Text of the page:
The deployment of Mexican National Guardsmen and “Remain in Mexico” are only two of several obstacles that have been thrown up this year in front of people seeking asylum in the United States. Asylum-seekers who try to enter the United States properly, by entering at a land port of entry, are “metered”: prevented from accessing the U.S. side by officers refusing to accept more than a few people per day. A new rule would ban asylum for anyone who did not first seek it in a country through which he or she crossed en route to the United States. Some non-Guatemalans are being sent back to Guatemala to seek asylum there, and the same may soon happen to non-Hondurans in Honduras. U.S. authorities are subjecting others, including Mexicans, to new pilot programs that dramatically reduce adjudication time and aim to issue credible fear decisions within days, while limiting access to counsel.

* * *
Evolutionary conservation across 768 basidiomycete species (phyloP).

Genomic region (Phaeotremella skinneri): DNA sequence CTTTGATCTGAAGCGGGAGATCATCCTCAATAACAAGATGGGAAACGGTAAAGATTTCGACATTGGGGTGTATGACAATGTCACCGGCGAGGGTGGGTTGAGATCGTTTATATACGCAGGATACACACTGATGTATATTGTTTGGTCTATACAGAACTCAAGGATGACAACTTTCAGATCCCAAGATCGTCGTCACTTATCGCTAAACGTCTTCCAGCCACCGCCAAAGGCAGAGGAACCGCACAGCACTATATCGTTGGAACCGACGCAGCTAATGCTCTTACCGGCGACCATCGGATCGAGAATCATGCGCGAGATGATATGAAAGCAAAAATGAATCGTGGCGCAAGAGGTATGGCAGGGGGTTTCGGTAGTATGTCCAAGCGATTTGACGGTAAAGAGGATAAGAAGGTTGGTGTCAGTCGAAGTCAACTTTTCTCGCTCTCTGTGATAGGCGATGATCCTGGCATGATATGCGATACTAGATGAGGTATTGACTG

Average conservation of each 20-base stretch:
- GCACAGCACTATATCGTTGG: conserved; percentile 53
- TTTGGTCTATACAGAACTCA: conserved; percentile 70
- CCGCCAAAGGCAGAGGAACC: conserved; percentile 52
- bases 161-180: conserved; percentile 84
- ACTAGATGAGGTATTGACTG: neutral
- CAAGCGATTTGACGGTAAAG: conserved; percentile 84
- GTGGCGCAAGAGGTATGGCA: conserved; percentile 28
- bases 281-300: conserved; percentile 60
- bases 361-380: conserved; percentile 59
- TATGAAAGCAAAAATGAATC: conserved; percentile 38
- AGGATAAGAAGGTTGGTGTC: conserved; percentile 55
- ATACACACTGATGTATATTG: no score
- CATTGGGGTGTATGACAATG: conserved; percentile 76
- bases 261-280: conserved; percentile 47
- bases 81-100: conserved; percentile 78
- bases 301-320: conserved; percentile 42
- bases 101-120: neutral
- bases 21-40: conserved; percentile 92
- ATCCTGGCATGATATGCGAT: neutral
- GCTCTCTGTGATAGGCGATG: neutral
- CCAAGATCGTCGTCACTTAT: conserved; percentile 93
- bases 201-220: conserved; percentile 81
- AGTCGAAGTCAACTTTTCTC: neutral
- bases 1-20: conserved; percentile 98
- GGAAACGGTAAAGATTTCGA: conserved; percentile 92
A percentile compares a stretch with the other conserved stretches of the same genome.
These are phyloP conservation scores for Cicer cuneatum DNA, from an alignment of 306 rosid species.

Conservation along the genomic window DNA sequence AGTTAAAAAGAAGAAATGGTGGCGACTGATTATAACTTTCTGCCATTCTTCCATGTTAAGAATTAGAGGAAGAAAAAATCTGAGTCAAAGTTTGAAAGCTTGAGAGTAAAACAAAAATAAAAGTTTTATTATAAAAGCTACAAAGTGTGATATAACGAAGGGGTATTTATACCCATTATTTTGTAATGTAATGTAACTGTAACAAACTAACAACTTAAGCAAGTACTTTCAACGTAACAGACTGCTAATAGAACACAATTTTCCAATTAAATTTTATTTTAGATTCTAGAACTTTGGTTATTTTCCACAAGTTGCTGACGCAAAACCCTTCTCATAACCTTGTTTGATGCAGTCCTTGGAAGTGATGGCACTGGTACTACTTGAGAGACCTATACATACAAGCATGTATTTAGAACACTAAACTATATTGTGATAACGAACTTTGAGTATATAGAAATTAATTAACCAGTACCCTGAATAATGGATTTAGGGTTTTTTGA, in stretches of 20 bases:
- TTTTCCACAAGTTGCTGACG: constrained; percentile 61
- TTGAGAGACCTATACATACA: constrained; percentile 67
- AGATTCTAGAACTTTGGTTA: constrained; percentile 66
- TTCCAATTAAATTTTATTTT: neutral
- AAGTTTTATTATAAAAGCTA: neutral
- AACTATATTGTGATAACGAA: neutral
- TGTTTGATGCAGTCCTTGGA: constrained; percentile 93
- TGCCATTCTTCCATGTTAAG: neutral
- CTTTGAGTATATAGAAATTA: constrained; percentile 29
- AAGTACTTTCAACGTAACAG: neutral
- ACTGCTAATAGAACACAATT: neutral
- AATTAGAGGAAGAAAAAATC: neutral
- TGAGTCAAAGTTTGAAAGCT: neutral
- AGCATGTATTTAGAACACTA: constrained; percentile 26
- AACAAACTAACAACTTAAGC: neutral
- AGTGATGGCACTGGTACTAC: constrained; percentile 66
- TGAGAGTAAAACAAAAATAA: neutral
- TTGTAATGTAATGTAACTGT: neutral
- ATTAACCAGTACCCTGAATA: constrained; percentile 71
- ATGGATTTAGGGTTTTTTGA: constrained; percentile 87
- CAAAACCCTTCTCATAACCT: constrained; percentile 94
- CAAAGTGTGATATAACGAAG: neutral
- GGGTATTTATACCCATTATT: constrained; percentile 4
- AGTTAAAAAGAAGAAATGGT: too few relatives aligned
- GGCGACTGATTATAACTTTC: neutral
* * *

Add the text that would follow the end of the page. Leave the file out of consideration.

These hurdles are virtually insurmountable, essentially erasing the possibility of seeking asylum in the United States. Many of them have been piloted in the El Paso sector, where the initial 2017 trial of the Trump administration’s so-called “Zero Tolerance” policy led to U.S. border officials separating thousands of children from their parents in mid-2018. Nobody whom we interviewed could explain why El Paso so often gets used for pilot tests of harsh new border measures. Perhaps it’s because El Paso is one of the larger border cities and because—unlike San Diego, California—it’s not under the purview of the U.S. federal judiciary’s 9th Circuit, which is regarded as more liberal in its jurisprudence.
U.S. law, which reflects international law commitments, states that any non-citizen may apply for asylum, regardless of how he or she enters the country, and be referred to an asylum officer. The non-citizen must demonstrate that his or her life or freedom would be threatened “on account of race, religion, nationality, membership in a particular social group, or political opinion.” If he or she meets this and other eligibility requirements, he or she may live and, after 6 months, obtain a permit to work in the United States, along with his or her spouse and children. (The Trump administration has proposed extending this waiting period to a full year.)